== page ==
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“You should feel above such things,' said Miss Lucretia, tossing her head with a scornful air. I am sure I have more reason to dislike Helen than you have, but I will not let my mind be moved by insignificant trifles. It was only last Thursday when Mr. Beckman was here, and we were agreeably engaged in discussing the beauties of Marmion.

Mr. Beckman was trying to recall a stanza in one of the songs ; I could not tell him, for indeed I only skimmed the book, just to be able to converse about it ; and don't you think he asked Helen if she recollected it; and she had the effrontery to repeat every word, and then he directed all his conversation to her, and she seemed to understand all he said, though much of it was about characters and sentiments that I never heard of before ? I should have been provoked with Helen, only I thought myself above it.'

It will be just so this evening,' said Eliza. You will find Helen will gain the attention of Howard and Beckman, and those are the only gentlemen we shall have that I care a straw for. I wish she was away.'

Helen Bond, the innocent cause of all this disturbance in the minds of these young ladies, was the only child of a deceased clergyman. He was drowned by the upsetting of a boat, in consequence of the intoxication of one of the boatmen, as he was returning from a voyage taken for the benefit of his health, and which had apparently re-established it.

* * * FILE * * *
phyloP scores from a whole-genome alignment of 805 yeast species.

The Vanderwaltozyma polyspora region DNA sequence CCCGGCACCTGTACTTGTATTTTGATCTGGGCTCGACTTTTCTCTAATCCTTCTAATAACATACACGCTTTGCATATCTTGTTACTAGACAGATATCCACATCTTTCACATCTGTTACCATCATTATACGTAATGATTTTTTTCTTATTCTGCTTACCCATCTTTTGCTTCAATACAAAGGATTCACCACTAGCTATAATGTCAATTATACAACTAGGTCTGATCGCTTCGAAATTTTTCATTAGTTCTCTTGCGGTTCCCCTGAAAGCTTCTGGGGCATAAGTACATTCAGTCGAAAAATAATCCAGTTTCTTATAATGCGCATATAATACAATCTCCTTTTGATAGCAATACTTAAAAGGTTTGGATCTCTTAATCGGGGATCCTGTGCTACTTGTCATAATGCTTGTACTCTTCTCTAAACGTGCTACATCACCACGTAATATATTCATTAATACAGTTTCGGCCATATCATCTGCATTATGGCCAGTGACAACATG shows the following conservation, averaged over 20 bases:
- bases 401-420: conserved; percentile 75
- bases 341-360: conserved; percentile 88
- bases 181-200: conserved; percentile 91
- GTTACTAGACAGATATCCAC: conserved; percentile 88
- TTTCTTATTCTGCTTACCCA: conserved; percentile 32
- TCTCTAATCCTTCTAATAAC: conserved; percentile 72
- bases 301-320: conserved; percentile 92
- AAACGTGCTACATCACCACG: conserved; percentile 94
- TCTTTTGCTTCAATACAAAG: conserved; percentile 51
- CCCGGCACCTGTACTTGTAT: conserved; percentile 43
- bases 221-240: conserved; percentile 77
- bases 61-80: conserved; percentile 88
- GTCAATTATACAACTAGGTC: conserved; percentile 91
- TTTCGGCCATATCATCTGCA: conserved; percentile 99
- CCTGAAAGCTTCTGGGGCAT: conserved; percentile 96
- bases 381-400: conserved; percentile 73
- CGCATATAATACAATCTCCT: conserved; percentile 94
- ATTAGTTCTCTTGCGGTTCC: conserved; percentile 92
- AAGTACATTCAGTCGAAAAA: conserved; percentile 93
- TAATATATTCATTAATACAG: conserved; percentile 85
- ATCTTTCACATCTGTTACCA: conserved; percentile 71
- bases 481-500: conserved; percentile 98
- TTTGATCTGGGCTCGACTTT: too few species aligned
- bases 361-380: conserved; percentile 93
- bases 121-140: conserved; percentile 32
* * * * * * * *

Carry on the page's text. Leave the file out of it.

He was drowned in sight of his own home, of his wife and child, who had hurried to the beach to welcome his landing. He went down with their shrieks of agony ringing in his ears ; but his was the most enviable lot. Who can tell the bitterness of that sorrow with which the new made widow and her fatherless daughter hung over the lifeless remains of him, who, under heaven, had been their stay and comforter-on whom had been all their dependence for happiness and support! In such cases ''tis the survivor dies'

Mrs. Bond, however, survived her husband only a few months, and then poor Helen had no resource but to seek her livelihood among strangers, or accept the offer of a residence with her cousins, the Miss Thompsons. Helen Bond had been as well instructed as the present imperfect system of female education will admit. But with all her 'solid' learning and accomplishments, she still suffered from that radical defect in the fashionable education of young women, namely, that she had not been taught the application of her learning to any useful purpose. It is this defect which renders the educated, when deprived of friends and resources, less capable of providing for themselves than are the ignorant who have not been made delicate and sensitive by refinement of intellect and manners.